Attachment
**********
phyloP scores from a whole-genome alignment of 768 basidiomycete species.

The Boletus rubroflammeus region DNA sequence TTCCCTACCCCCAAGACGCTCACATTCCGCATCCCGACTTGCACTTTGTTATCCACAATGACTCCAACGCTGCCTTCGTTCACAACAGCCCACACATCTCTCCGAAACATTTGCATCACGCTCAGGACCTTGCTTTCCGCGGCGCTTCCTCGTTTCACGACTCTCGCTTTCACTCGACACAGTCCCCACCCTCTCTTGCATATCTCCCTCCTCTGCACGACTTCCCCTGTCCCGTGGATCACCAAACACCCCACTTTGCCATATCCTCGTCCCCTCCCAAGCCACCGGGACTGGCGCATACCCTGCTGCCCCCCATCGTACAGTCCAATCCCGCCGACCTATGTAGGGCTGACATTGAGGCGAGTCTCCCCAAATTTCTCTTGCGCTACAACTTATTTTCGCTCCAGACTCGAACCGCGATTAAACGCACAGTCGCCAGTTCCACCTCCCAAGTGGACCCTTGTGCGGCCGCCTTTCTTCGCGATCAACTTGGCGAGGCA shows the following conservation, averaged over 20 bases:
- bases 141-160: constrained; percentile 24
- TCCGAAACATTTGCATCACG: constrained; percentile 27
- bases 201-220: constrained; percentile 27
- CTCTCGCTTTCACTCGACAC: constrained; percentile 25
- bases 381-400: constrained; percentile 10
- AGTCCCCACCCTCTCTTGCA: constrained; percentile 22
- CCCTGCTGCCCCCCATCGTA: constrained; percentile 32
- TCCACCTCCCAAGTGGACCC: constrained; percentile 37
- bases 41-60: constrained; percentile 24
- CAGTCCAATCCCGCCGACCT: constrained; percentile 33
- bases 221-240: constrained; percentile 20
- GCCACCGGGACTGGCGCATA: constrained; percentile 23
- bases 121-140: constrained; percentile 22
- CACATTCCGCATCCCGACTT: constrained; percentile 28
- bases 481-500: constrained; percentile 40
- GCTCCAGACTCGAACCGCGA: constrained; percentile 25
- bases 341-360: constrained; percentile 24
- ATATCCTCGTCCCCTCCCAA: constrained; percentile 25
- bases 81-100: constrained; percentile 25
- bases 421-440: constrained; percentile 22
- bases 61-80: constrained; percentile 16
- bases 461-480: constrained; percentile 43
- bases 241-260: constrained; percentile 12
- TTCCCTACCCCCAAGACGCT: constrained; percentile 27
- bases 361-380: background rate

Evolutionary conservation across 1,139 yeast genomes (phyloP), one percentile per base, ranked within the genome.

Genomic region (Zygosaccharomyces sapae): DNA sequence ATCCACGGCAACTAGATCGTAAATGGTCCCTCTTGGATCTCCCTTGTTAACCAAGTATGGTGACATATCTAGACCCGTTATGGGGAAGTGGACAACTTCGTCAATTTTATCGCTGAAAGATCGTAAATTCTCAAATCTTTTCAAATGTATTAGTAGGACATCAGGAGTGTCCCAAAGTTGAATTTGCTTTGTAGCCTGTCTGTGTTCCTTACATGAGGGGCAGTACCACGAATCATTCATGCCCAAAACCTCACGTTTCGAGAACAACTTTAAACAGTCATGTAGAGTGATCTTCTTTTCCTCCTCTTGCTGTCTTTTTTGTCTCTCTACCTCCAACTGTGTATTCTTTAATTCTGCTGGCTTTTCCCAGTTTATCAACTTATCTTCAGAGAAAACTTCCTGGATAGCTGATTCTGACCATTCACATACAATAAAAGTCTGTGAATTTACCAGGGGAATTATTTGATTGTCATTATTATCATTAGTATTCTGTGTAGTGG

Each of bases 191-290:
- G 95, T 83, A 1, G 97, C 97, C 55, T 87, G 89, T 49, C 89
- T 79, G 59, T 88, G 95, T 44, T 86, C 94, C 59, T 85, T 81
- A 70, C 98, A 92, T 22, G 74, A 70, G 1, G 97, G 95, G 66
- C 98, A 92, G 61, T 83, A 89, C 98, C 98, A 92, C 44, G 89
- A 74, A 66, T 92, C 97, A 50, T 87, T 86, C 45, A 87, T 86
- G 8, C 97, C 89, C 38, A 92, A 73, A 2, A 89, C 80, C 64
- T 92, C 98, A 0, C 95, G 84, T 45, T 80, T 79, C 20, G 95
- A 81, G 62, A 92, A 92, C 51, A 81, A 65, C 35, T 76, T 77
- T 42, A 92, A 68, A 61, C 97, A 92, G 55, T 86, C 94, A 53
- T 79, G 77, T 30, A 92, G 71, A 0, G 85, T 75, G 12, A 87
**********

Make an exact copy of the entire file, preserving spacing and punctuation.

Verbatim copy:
phyloP scores from a whole-genome alignment of 768 basidiomycete species.

The Boletus rubroflammeus region DNA sequence TTCCCTACCCCCAAGACGCTCACATTCCGCATCCCGACTTGCACTTTGTTATCCACAATGACTCCAACGCTGCCTTCGTTCACAACAGCCCACACATCTCTCCGAAACATTTGCATCACGCTCAGGACCTTGCTTTCCGCGGCGCTTCCTCGTTTCACGACTCTCGCTTTCACTCGACACAGTCCCCACCCTCTCTTGCATATCTCCCTCCTCTGCACGACTTCCCCTGTCCCGTGGATCACCAAACACCCCACTTTGCCATATCCTCGTCCCCTCCCAAGCCACCGGGACTGGCGCATACCCTGCTGCCCCCCATCGTACAGTCCAATCCCGCCGACCTATGTAGGGCTGACATTGAGGCGAGTCTCCCCAAATTTCTCTTGCGCTACAACTTATTTTCGCTCCAGACTCGAACCGCGATTAAACGCACAGTCGCCAGTTCCACCTCCCAAGTGGACCCTTGTGCGGCCGCCTTTCTTCGCGATCAACTTGGCGAGGCA shows the following conservation, averaged over 20 bases:
- bases 141-160: constrained; percentile 24
- TCCGAAACATTTGCATCACG: constrained; percentile 27
- bases 201-220: constrained; percentile 27
- CTCTCGCTTTCACTCGACAC: constrained; percentile 25
- bases 381-400: constrained; percentile 10
- AGTCCCCACCCTCTCTTGCA: constrained; percentile 22
- CCCTGCTGCCCCCCATCGTA: constrained; percentile 32
- TCCACCTCCCAAGTGGACCC: constrained; percentile 37
- bases 41-60: constrained; percentile 24
- CAGTCCAATCCCGCCGACCT: constrained; percentile 33
- bases 221-240: constrained; percentile 20
- GCCACCGGGACTGGCGCATA: constrained; percentile 23
- bases 121-140: constrained; percentile 22
- CACATTCCGCATCCCGACTT: constrained; percentile 28
- bases 481-500: constrained; percentile 40
- GCTCCAGACTCGAACCGCGA: constrained; percentile 25
- bases 341-360: constrained; percentile 24
- ATATCCTCGTCCCCTCCCAA: constrained; percentile 25
- bases 81-100: constrained; percentile 25
- bases 421-440: constrained; percentile 22
- bases 61-80: constrained; percentile 16
- bases 461-480: constrained; percentile 43
- bases 241-260: constrained; percentile 12
- TTCCCTACCCCCAAGACGCT: constrained; percentile 27
- bases 361-380: background rate

Evolutionary conservation across 1,139 yeast genomes (phyloP), one percentile per base, ranked within the genome.

Genomic region (Zygosaccharomyces sapae): DNA sequence ATCCACGGCAACTAGATCGTAAATGGTCCCTCTTGGATCTCCCTTGTTAACCAAGTATGGTGACATATCTAGACCCGTTATGGGGAAGTGGACAACTTCGTCAATTTTATCGCTGAAAGATCGTAAATTCTCAAATCTTTTCAAATGTATTAGTAGGACATCAGGAGTGTCCCAAAGTTGAATTTGCTTTGTAGCCTGTCTGTGTTCCTTACATGAGGGGCAGTACCACGAATCATTCATGCCCAAAACCTCACGTTTCGAGAACAACTTTAAACAGTCATGTAGAGTGATCTTCTTTTCCTCCTCTTGCTGTCTTTTTTGTCTCTCTACCTCCAACTGTGTATTCTTTAATTCTGCTGGCTTTTCCCAGTTTATCAACTTATCTTCAGAGAAAACTTCCTGGATAGCTGATTCTGACCATTCACATACAATAAAAGTCTGTGAATTTACCAGGGGAATTATTTGATTGTCATTATTATCATTAGTATTCTGTGTAGTGG

Each of bases 191-290:
- G 95, T 83, A 1, G 97, C 97, C 55, T 87, G 89, T 49, C 89
- T 79, G 59, T 88, G 95, T 44, T 86, C 94, C 59, T 85, T 81
- A 70, C 98, A 92, T 22, G 74, A 70, G 1, G 97, G 95, G 66
- C 98, A 92, G 61, T 83, A 89, C 98, C 98, A 92, C 44, G 89
- A 74, A 66, T 92, C 97, A 50, T 87, T 86, C 45, A 87, T 86
- G 8, C 97, C 89, C 38, A 92, A 73, A 2, A 89, C 80, C 64
- T 92, C 98, A 0, C 95, G 84, T 45, T 80, T 79, C 20, G 95
- A 81, G 62, A 92, A 92, C 51, A 81, A 65, C 35, T 76, T 77
- T 42, A 92, A 68, A 61, C 97, A 92, G 55, T 86, C 94, A 53
- T 79, G 77, T 30, A 92, G 71, A 0, G 85, T 75, G 12, A 87